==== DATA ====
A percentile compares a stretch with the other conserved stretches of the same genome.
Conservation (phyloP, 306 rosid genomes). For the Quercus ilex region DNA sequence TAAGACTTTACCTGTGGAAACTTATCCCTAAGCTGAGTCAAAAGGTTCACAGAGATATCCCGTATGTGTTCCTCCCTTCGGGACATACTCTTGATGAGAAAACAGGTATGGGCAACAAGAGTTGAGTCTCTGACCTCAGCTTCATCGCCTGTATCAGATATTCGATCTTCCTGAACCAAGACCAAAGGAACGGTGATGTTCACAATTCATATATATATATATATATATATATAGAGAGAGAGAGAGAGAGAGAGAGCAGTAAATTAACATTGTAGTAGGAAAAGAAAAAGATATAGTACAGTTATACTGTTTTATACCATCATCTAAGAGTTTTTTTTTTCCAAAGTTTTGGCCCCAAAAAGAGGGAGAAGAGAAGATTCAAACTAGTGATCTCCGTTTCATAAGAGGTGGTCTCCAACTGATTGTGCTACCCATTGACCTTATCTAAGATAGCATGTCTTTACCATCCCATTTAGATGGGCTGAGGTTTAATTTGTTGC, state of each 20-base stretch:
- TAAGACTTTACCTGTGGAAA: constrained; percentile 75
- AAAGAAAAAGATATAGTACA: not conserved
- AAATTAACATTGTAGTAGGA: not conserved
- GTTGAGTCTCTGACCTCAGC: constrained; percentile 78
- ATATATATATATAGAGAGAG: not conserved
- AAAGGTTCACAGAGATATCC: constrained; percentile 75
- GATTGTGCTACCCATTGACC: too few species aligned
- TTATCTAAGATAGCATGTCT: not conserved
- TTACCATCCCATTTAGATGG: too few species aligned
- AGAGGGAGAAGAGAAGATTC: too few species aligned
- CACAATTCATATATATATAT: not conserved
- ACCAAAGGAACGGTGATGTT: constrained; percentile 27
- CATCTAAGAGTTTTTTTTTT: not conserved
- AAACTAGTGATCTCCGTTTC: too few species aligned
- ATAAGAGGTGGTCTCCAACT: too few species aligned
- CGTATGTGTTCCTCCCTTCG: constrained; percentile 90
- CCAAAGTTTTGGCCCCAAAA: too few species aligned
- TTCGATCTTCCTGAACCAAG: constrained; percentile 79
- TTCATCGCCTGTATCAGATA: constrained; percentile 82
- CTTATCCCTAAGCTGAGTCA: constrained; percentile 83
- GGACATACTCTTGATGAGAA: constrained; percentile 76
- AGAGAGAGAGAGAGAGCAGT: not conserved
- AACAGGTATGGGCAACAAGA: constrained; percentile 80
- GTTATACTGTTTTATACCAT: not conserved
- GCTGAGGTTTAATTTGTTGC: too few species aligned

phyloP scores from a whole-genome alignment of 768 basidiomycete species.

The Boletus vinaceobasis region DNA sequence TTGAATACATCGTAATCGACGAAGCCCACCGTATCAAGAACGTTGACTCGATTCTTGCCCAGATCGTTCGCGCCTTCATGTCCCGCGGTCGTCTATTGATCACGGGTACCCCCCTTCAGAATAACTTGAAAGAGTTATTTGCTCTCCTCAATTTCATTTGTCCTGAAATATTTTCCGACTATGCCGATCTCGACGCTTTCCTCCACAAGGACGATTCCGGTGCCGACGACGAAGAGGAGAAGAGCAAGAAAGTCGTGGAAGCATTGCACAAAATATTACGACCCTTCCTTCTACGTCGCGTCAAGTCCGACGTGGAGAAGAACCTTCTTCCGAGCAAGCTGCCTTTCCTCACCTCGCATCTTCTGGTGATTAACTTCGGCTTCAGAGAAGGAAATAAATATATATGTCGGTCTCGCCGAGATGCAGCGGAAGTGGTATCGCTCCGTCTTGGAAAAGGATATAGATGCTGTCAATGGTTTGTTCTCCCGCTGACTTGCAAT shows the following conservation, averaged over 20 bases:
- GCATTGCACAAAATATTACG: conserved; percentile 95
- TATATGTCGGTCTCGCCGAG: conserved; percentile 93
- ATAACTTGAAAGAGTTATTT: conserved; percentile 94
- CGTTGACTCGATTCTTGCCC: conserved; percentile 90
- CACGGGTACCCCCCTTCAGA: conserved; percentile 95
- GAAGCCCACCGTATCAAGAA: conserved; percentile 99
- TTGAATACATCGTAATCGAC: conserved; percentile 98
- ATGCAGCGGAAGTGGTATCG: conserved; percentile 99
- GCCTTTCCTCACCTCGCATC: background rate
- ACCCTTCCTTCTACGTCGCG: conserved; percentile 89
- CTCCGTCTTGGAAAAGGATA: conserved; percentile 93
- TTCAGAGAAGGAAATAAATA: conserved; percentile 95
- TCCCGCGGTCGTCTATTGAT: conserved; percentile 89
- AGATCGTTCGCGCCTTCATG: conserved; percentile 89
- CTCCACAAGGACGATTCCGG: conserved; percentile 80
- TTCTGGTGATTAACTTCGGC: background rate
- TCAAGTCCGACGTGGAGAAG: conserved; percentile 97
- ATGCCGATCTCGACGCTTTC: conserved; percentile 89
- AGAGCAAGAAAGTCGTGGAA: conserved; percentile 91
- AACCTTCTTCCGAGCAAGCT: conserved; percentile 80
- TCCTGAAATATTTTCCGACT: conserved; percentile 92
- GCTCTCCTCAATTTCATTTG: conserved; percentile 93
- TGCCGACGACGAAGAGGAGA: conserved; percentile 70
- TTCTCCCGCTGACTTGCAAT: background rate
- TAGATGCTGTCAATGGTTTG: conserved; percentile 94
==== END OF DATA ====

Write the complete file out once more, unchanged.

A percentile compares a stretch with the other conserved stretches of the same genome.
Conservation (phyloP, 306 rosid genomes). For the Quercus ilex region DNA sequence TAAGACTTTACCTGTGGAAACTTATCCCTAAGCTGAGTCAAAAGGTTCACAGAGATATCCCGTATGTGTTCCTCCCTTCGGGACATACTCTTGATGAGAAAACAGGTATGGGCAACAAGAGTTGAGTCTCTGACCTCAGCTTCATCGCCTGTATCAGATATTCGATCTTCCTGAACCAAGACCAAAGGAACGGTGATGTTCACAATTCATATATATATATATATATATATATAGAGAGAGAGAGAGAGAGAGAGAGCAGTAAATTAACATTGTAGTAGGAAAAGAAAAAGATATAGTACAGTTATACTGTTTTATACCATCATCTAAGAGTTTTTTTTTTCCAAAGTTTTGGCCCCAAAAAGAGGGAGAAGAGAAGATTCAAACTAGTGATCTCCGTTTCATAAGAGGTGGTCTCCAACTGATTGTGCTACCCATTGACCTTATCTAAGATAGCATGTCTTTACCATCCCATTTAGATGGGCTGAGGTTTAATTTGTTGC, state of each 20-base stretch:
- TAAGACTTTACCTGTGGAAA: constrained; percentile 75
- AAAGAAAAAGATATAGTACA: not conserved
- AAATTAACATTGTAGTAGGA: not conserved
- GTTGAGTCTCTGACCTCAGC: constrained; percentile 78
- ATATATATATATAGAGAGAG: not conserved
- AAAGGTTCACAGAGATATCC: constrained; percentile 75
- GATTGTGCTACCCATTGACC: too few species aligned
- TTATCTAAGATAGCATGTCT: not conserved
- TTACCATCCCATTTAGATGG: too few species aligned
- AGAGGGAGAAGAGAAGATTC: too few species aligned
- CACAATTCATATATATATAT: not conserved
- ACCAAAGGAACGGTGATGTT: constrained; percentile 27
- CATCTAAGAGTTTTTTTTTT: not conserved
- AAACTAGTGATCTCCGTTTC: too few species aligned
- ATAAGAGGTGGTCTCCAACT: too few species aligned
- CGTATGTGTTCCTCCCTTCG: constrained; percentile 90
- CCAAAGTTTTGGCCCCAAAA: too few species aligned
- TTCGATCTTCCTGAACCAAG: constrained; percentile 79
- TTCATCGCCTGTATCAGATA: constrained; percentile 82
- CTTATCCCTAAGCTGAGTCA: constrained; percentile 83
- GGACATACTCTTGATGAGAA: constrained; percentile 76
- AGAGAGAGAGAGAGAGCAGT: not conserved
- AACAGGTATGGGCAACAAGA: constrained; percentile 80
- GTTATACTGTTTTATACCAT: not conserved
- GCTGAGGTTTAATTTGTTGC: too few species aligned

phyloP scores from a whole-genome alignment of 768 basidiomycete species.

The Boletus vinaceobasis region DNA sequence TTGAATACATCGTAATCGACGAAGCCCACCGTATCAAGAACGTTGACTCGATTCTTGCCCAGATCGTTCGCGCCTTCATGTCCCGCGGTCGTCTATTGATCACGGGTACCCCCCTTCAGAATAACTTGAAAGAGTTATTTGCTCTCCTCAATTTCATTTGTCCTGAAATATTTTCCGACTATGCCGATCTCGACGCTTTCCTCCACAAGGACGATTCCGGTGCCGACGACGAAGAGGAGAAGAGCAAGAAAGTCGTGGAAGCATTGCACAAAATATTACGACCCTTCCTTCTACGTCGCGTCAAGTCCGACGTGGAGAAGAACCTTCTTCCGAGCAAGCTGCCTTTCCTCACCTCGCATCTTCTGGTGATTAACTTCGGCTTCAGAGAAGGAAATAAATATATATGTCGGTCTCGCCGAGATGCAGCGGAAGTGGTATCGCTCCGTCTTGGAAAAGGATATAGATGCTGTCAATGGTTTGTTCTCCCGCTGACTTGCAAT shows the following conservation, averaged over 20 bases:
- GCATTGCACAAAATATTACG: conserved; percentile 95
- TATATGTCGGTCTCGCCGAG: conserved; percentile 93
- ATAACTTGAAAGAGTTATTT: conserved; percentile 94
- CGTTGACTCGATTCTTGCCC: conserved; percentile 90
- CACGGGTACCCCCCTTCAGA: conserved; percentile 95
- GAAGCCCACCGTATCAAGAA: conserved; percentile 99
- TTGAATACATCGTAATCGAC: conserved; percentile 98
- ATGCAGCGGAAGTGGTATCG: conserved; percentile 99
- GCCTTTCCTCACCTCGCATC: background rate
- ACCCTTCCTTCTACGTCGCG: conserved; percentile 89
- CTCCGTCTTGGAAAAGGATA: conserved; percentile 93
- TTCAGAGAAGGAAATAAATA: conserved; percentile 95
- TCCCGCGGTCGTCTATTGAT: conserved; percentile 89
- AGATCGTTCGCGCCTTCATG: conserved; percentile 89
- CTCCACAAGGACGATTCCGG: conserved; percentile 80
- TTCTGGTGATTAACTTCGGC: background rate
- TCAAGTCCGACGTGGAGAAG: conserved; percentile 97
- ATGCCGATCTCGACGCTTTC: conserved; percentile 89
- AGAGCAAGAAAGTCGTGGAA: conserved; percentile 91
- AACCTTCTTCCGAGCAAGCT: conserved; percentile 80
- TCCTGAAATATTTTCCGACT: conserved; percentile 92
- GCTCTCCTCAATTTCATTTG: conserved; percentile 93
- TGCCGACGACGAAGAGGAGA: conserved; percentile 70
- TTCTCCCGCTGACTTGCAAT: background rate
- TAGATGCTGTCAATGGTTTG: conserved; percentile 94